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Edge of Mercy (Young Adult Dystopian)(Volume 1) (The Mercy Series) Kindle Edition
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Most Helpful Customer Reviews on Amazon.com (beta)
General: I hate zombie stories- they've been done to death and back and I've sworn off al zombie related products. But this was a gift so to speak and thank goodness or else I never would have picked it up myself. Edge of Mercy puts a human spin on the zombie curse, showing the world of the people fighting to continue to live and not so much just senseless fighting off zombie attacks.
The novel has a few weak links and I figure start there so you don't keep reading how awesome it was if you don't like the weaknesses. The first weakness is perhaps the biggest flaw and almost had me putting the book down at first.The world building isn't done upfront. Only little tidbits of information are given at first and I almost felt it not enough to understand the world. I pushed past it and slowly things fall into place but the aggravation I felt didn't quite leave as it didn't seem to serve any purpose to play hide and seek with the information to the reader. Now there is a secret in the book other than Charlie's and I don't reference that, just the world building. The other is the logistics of her being in a compound for 8 months and actually hiding her femininity from the men. I'm all for the occasional joke that men are blind and don't pay attention but boobs? Not questioning why she didn't shower or pee in front of them? Some things were addressed but for the most part I felt it implausible.
Now on for the good stuff. The world once built was amazing. It was a nice spin on the zombie side that they had more limitations than strengths in this book. It was also awesome to see the dystopia actually play out, it was a perfect addition like Lord of the Flies and The Hunger Games to show just how humanity can fall in the right circumstances.
Charlie "Charlotte" is new to the compound and doesn't have many people she can trust and not to many she even likes. On top of that she despises the Council, the rulers who decided the fate of everything. She's learned to not question anything but has millions of them running through her head. And why are there no women in the compound but her little sister can stay? This book served mainly to enter into the world and build a fondness for Charlie and it worked perfectly. My only real complaint...CLIFFHANGERS. I'll leave it at that.
Characters: Charlie- So much of this character is wonderfully believable. As a female posing to be a male there were so many moments when the young lady slipped through and made it so much more true to the reality of it. She was obstinate and fearful at the right moments. Confused and lost as someone who had lost their whole world would be.
Thomas: I loved Thomas from the get go. Silent and with eyes that never aren't watching his hero attitude goes no further than that, wanting to help. His manner suits someone who holds the knowledge he holds and I cannot wait to see more of him.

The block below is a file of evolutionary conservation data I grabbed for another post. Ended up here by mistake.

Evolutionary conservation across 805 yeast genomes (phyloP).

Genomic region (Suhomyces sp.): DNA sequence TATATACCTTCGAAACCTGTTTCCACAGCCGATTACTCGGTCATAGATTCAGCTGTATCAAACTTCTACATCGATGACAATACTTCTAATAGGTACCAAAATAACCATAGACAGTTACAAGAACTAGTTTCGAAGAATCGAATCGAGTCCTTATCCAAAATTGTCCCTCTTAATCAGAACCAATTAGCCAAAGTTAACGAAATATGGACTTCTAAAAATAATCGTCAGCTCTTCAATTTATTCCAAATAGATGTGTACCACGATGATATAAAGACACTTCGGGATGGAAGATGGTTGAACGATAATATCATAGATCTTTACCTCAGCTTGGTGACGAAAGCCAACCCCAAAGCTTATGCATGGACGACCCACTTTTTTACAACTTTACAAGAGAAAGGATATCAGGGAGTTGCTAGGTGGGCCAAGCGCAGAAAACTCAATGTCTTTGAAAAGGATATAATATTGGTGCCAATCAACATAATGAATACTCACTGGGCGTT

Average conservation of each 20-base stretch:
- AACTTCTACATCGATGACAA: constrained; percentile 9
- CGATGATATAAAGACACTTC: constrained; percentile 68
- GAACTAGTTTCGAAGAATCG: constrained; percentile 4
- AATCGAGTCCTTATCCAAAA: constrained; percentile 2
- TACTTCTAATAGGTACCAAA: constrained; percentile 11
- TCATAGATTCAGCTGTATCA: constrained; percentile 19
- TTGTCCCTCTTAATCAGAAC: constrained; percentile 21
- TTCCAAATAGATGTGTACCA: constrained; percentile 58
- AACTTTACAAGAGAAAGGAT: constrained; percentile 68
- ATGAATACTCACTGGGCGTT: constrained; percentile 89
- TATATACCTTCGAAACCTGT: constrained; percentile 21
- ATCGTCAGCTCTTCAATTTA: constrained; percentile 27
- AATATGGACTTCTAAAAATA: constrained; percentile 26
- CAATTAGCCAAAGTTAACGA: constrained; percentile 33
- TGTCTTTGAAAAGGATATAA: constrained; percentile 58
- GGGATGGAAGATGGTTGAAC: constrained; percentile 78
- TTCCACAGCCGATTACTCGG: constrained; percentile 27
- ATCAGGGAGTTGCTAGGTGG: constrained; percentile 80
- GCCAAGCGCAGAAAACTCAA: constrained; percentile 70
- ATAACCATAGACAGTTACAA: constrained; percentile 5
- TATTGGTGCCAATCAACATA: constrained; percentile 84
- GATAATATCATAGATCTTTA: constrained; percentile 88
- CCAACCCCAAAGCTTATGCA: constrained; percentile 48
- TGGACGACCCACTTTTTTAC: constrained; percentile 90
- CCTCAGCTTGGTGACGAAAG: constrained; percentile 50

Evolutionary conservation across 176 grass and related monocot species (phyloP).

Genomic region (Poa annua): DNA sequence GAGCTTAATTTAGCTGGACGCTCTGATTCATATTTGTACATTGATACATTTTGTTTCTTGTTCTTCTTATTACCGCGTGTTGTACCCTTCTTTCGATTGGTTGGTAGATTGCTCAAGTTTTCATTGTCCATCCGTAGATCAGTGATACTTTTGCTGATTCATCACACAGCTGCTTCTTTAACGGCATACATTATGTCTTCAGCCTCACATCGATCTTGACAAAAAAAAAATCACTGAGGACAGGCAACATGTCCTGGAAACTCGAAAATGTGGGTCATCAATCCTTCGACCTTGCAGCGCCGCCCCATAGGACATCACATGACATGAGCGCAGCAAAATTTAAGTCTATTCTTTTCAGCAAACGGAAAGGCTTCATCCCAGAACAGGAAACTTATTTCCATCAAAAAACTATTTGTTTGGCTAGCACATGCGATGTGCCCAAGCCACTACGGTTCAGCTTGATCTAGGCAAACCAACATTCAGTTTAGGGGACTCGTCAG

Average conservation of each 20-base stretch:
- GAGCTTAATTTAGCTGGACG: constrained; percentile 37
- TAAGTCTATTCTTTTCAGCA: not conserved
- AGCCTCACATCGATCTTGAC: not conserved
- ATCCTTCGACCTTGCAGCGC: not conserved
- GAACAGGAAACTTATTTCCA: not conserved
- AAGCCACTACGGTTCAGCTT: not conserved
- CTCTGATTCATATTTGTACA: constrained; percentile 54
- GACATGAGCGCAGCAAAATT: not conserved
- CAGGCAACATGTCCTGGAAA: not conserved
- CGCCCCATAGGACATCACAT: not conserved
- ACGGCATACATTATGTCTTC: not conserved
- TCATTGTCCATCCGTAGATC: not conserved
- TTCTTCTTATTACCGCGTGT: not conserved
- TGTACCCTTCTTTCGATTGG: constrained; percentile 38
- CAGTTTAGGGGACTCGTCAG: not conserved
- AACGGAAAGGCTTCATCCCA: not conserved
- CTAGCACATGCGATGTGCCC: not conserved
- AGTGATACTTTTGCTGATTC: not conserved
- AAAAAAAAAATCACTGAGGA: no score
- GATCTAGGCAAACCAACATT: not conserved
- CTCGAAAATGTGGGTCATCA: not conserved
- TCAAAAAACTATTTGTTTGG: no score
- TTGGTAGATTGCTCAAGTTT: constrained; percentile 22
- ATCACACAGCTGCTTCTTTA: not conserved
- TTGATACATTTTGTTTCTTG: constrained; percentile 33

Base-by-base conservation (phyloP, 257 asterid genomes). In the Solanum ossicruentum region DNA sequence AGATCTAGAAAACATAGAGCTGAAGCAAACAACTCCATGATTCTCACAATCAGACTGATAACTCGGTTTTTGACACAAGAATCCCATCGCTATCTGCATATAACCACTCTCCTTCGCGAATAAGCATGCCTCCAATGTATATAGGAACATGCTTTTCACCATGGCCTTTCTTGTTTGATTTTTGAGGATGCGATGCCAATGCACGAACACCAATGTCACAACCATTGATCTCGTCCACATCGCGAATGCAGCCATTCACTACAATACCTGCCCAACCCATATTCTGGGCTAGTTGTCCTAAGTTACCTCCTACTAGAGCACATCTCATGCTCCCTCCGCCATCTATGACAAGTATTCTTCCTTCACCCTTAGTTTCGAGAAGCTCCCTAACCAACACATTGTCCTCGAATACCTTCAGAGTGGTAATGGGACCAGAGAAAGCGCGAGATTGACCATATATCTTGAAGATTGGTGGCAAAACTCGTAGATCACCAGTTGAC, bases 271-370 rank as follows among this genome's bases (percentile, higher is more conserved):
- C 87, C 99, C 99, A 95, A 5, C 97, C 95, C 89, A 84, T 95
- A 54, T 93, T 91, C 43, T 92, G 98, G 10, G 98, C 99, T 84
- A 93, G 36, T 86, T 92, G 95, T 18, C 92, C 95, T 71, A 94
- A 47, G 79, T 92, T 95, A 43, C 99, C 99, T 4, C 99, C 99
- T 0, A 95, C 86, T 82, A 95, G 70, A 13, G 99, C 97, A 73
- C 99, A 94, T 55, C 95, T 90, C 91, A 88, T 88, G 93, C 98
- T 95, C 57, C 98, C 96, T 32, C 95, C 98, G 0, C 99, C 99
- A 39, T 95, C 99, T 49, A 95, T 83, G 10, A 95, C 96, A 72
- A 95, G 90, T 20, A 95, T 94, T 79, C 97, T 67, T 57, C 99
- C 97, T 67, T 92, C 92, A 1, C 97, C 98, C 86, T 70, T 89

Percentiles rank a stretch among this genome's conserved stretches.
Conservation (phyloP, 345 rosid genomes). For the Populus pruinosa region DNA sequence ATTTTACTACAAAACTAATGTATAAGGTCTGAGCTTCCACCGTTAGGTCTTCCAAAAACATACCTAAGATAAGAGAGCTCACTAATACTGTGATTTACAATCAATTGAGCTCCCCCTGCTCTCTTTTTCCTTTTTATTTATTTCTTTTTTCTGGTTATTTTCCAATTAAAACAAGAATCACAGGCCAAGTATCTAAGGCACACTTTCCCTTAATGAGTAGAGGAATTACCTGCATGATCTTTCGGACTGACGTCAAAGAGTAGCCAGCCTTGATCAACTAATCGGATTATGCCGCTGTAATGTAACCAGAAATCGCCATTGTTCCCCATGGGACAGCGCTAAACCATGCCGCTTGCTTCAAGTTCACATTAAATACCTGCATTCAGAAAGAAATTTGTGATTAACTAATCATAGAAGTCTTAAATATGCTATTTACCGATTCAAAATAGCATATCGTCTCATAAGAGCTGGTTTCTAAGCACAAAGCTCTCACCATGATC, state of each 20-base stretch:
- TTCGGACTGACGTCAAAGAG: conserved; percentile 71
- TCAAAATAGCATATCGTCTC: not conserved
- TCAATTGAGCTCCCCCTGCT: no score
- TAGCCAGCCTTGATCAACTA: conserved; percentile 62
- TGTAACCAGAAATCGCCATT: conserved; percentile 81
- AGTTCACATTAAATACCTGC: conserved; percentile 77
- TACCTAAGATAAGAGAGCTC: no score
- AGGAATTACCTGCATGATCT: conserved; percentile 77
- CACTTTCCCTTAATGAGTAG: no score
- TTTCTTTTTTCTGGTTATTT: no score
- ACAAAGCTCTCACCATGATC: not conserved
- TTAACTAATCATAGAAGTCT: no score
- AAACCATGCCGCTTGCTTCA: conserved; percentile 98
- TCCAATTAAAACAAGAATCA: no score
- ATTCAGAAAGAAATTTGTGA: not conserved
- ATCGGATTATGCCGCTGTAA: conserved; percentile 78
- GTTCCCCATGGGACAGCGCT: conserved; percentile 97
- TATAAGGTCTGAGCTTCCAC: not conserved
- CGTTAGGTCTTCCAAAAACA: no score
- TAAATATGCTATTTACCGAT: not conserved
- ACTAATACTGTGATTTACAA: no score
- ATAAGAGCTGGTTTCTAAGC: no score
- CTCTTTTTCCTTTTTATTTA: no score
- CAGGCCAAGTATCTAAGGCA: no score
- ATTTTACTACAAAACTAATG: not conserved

Zeke: Zeke I'm on the fence about. I know I should love his jovial manner right away. But in the face of such circumstances he read more like a pest to me than a comedian. His acts of heroism were plentiful and seemed to counteract and contradict his goofiness and possibly why I found it hard to connect with him.
I liked Charlie, as a character, because she’s scared and traumatized, and it shows. She has been through more than any seventeen year old should have to, and it affects her decisions. She scared, nervous, distrusting, frustrated. She can envision a better world, but no one will help her reach it. Fiercely protective of her baby sister, Star, Charlie is trying to survive in an environment tailor made out of her own worst nightmares.
Thomas and Zeke, the only two boys she really trusts in the entire complex full of men, are polar opposites. Zeke is the exuberant, boastful, try-to-hide-all-scars type while Thomas is steady, focused, and protective. The two boys are tested to their limits in just how far they’re willing to go for the girl they call their friend.
Edge of Mercy is book one in the series, and I’m definitely going to find book two!
From the first page, the author throws the reader into the action as our heroine Charlotte (pretending to be a boy named Charlie) hunkers down for another night amidst the shrieks and pounding from the zombie-like Draghouls outside the walls of an isolated community of surviving humans. I haven’t read any other zombie-themed books, but I am a fan of The Walking Dead, and there are striking similarities between the infection that causes the “turning” of humans and the way the disease spreads. Nonetheless, Edge of Mercy is a unique story about a young woman’s fight to survive in a world gone mad.
Edge of Mercy is told from Charlie’s point of view in a voice that rings strong and true. Charlie is smart and impulsive and her courage grows as she learns more about the people in the community and their terrible secrets.
Fans of the Hunger Games and The Walking Dead will love this book.
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